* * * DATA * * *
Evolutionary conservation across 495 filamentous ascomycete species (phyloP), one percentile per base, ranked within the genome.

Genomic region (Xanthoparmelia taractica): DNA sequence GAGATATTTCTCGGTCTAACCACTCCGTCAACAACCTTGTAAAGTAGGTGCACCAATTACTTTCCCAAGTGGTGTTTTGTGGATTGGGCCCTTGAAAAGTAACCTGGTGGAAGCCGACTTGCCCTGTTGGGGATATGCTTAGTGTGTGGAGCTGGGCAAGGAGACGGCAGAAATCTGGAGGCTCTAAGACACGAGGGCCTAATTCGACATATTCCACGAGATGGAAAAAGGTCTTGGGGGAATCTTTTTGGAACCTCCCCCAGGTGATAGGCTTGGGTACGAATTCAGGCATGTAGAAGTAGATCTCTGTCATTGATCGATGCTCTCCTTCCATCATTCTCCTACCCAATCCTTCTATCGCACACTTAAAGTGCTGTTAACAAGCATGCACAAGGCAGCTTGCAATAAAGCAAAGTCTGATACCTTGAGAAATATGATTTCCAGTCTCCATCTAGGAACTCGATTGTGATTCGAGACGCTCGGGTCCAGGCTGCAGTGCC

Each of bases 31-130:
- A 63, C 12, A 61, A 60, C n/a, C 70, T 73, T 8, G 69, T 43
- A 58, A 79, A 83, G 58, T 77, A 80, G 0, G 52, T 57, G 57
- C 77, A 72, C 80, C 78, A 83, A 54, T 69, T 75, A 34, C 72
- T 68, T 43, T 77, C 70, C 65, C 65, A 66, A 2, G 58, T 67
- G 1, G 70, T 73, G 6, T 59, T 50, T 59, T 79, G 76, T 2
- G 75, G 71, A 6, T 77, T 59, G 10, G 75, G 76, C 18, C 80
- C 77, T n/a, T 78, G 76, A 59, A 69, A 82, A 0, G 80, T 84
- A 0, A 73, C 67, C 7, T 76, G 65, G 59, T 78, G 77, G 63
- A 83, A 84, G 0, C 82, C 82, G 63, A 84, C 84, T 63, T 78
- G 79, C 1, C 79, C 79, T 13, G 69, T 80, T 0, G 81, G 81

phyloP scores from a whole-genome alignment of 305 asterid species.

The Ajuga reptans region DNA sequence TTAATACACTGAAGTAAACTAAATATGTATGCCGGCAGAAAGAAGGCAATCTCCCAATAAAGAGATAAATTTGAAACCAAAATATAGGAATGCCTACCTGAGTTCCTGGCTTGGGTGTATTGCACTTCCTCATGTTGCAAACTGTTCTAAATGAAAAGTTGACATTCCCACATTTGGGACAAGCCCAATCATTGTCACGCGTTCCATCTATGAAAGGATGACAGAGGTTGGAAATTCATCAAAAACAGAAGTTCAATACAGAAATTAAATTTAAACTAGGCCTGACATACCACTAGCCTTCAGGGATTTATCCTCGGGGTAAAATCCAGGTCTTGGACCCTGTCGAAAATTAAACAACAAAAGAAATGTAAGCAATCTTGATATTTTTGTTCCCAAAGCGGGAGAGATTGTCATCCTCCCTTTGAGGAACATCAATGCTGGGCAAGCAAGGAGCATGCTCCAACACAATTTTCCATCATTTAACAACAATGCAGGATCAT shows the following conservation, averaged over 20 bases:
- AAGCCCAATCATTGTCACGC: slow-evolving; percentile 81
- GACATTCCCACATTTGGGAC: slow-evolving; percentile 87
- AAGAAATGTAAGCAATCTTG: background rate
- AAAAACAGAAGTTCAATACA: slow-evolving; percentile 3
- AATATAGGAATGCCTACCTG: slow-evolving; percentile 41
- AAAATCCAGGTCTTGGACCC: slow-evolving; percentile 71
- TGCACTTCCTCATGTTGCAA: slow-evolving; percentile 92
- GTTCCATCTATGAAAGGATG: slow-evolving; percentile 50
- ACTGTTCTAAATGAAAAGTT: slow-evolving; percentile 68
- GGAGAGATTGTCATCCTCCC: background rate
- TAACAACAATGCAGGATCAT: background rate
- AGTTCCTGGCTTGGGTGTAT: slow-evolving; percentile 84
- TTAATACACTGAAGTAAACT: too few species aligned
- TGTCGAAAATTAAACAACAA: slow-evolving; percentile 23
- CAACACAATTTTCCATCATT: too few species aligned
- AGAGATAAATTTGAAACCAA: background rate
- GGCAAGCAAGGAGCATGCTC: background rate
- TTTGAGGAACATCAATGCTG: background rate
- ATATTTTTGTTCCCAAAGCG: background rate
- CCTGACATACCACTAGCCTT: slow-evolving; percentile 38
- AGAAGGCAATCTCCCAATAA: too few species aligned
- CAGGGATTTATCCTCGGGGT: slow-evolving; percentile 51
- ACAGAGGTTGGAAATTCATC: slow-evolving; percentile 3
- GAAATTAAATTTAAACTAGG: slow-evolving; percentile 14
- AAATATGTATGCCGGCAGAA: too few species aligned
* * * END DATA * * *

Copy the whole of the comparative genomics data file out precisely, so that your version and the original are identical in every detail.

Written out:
Evolutionary conservation across 495 filamentous ascomycete species (phyloP), one percentile per base, ranked within the genome.

Genomic region (Xanthoparmelia taractica): DNA sequence GAGATATTTCTCGGTCTAACCACTCCGTCAACAACCTTGTAAAGTAGGTGCACCAATTACTTTCCCAAGTGGTGTTTTGTGGATTGGGCCCTTGAAAAGTAACCTGGTGGAAGCCGACTTGCCCTGTTGGGGATATGCTTAGTGTGTGGAGCTGGGCAAGGAGACGGCAGAAATCTGGAGGCTCTAAGACACGAGGGCCTAATTCGACATATTCCACGAGATGGAAAAAGGTCTTGGGGGAATCTTTTTGGAACCTCCCCCAGGTGATAGGCTTGGGTACGAATTCAGGCATGTAGAAGTAGATCTCTGTCATTGATCGATGCTCTCCTTCCATCATTCTCCTACCCAATCCTTCTATCGCACACTTAAAGTGCTGTTAACAAGCATGCACAAGGCAGCTTGCAATAAAGCAAAGTCTGATACCTTGAGAAATATGATTTCCAGTCTCCATCTAGGAACTCGATTGTGATTCGAGACGCTCGGGTCCAGGCTGCAGTGCC

Each of bases 31-130:
- A 63, C 12, A 61, A 60, C n/a, C 70, T 73, T 8, G 69, T 43
- A 58, A 79, A 83, G 58, T 77, A 80, G 0, G 52, T 57, G 57
- C 77, A 72, C 80, C 78, A 83, A 54, T 69, T 75, A 34, C 72
- T 68, T 43, T 77, C 70, C 65, C 65, A 66, A 2, G 58, T 67
- G 1, G 70, T 73, G 6, T 59, T 50, T 59, T 79, G 76, T 2
- G 75, G 71, A 6, T 77, T 59, G 10, G 75, G 76, C 18, C 80
- C 77, T n/a, T 78, G 76, A 59, A 69, A 82, A 0, G 80, T 84
- A 0, A 73, C 67, C 7, T 76, G 65, G 59, T 78, G 77, G 63
- A 83, A 84, G 0, C 82, C 82, G 63, A 84, C 84, T 63, T 78
- G 79, C 1, C 79, C 79, T 13, G 69, T 80, T 0, G 81, G 81

phyloP scores from a whole-genome alignment of 305 asterid species.

The Ajuga reptans region DNA sequence TTAATACACTGAAGTAAACTAAATATGTATGCCGGCAGAAAGAAGGCAATCTCCCAATAAAGAGATAAATTTGAAACCAAAATATAGGAATGCCTACCTGAGTTCCTGGCTTGGGTGTATTGCACTTCCTCATGTTGCAAACTGTTCTAAATGAAAAGTTGACATTCCCACATTTGGGACAAGCCCAATCATTGTCACGCGTTCCATCTATGAAAGGATGACAGAGGTTGGAAATTCATCAAAAACAGAAGTTCAATACAGAAATTAAATTTAAACTAGGCCTGACATACCACTAGCCTTCAGGGATTTATCCTCGGGGTAAAATCCAGGTCTTGGACCCTGTCGAAAATTAAACAACAAAAGAAATGTAAGCAATCTTGATATTTTTGTTCCCAAAGCGGGAGAGATTGTCATCCTCCCTTTGAGGAACATCAATGCTGGGCAAGCAAGGAGCATGCTCCAACACAATTTTCCATCATTTAACAACAATGCAGGATCAT shows the following conservation, averaged over 20 bases:
- AAGCCCAATCATTGTCACGC: slow-evolving; percentile 81
- GACATTCCCACATTTGGGAC: slow-evolving; percentile 87
- AAGAAATGTAAGCAATCTTG: background rate
- AAAAACAGAAGTTCAATACA: slow-evolving; percentile 3
- AATATAGGAATGCCTACCTG: slow-evolving; percentile 41
- AAAATCCAGGTCTTGGACCC: slow-evolving; percentile 71
- TGCACTTCCTCATGTTGCAA: slow-evolving; percentile 92
- GTTCCATCTATGAAAGGATG: slow-evolving; percentile 50
- ACTGTTCTAAATGAAAAGTT: slow-evolving; percentile 68
- GGAGAGATTGTCATCCTCCC: background rate
- TAACAACAATGCAGGATCAT: background rate
- AGTTCCTGGCTTGGGTGTAT: slow-evolving; percentile 84
- TTAATACACTGAAGTAAACT: too few species aligned
- TGTCGAAAATTAAACAACAA: slow-evolving; percentile 23
- CAACACAATTTTCCATCATT: too few species aligned
- AGAGATAAATTTGAAACCAA: background rate
- GGCAAGCAAGGAGCATGCTC: background rate
- TTTGAGGAACATCAATGCTG: background rate
- ATATTTTTGTTCCCAAAGCG: background rate
- CCTGACATACCACTAGCCTT: slow-evolving; percentile 38
- AGAAGGCAATCTCCCAATAA: too few species aligned
- CAGGGATTTATCCTCGGGGT: slow-evolving; percentile 51
- ACAGAGGTTGGAAATTCATC: slow-evolving; percentile 3
- GAAATTAAATTTAAACTAGG: slow-evolving; percentile 14
- AAATATGTATGCCGGCAGAA: too few species aligned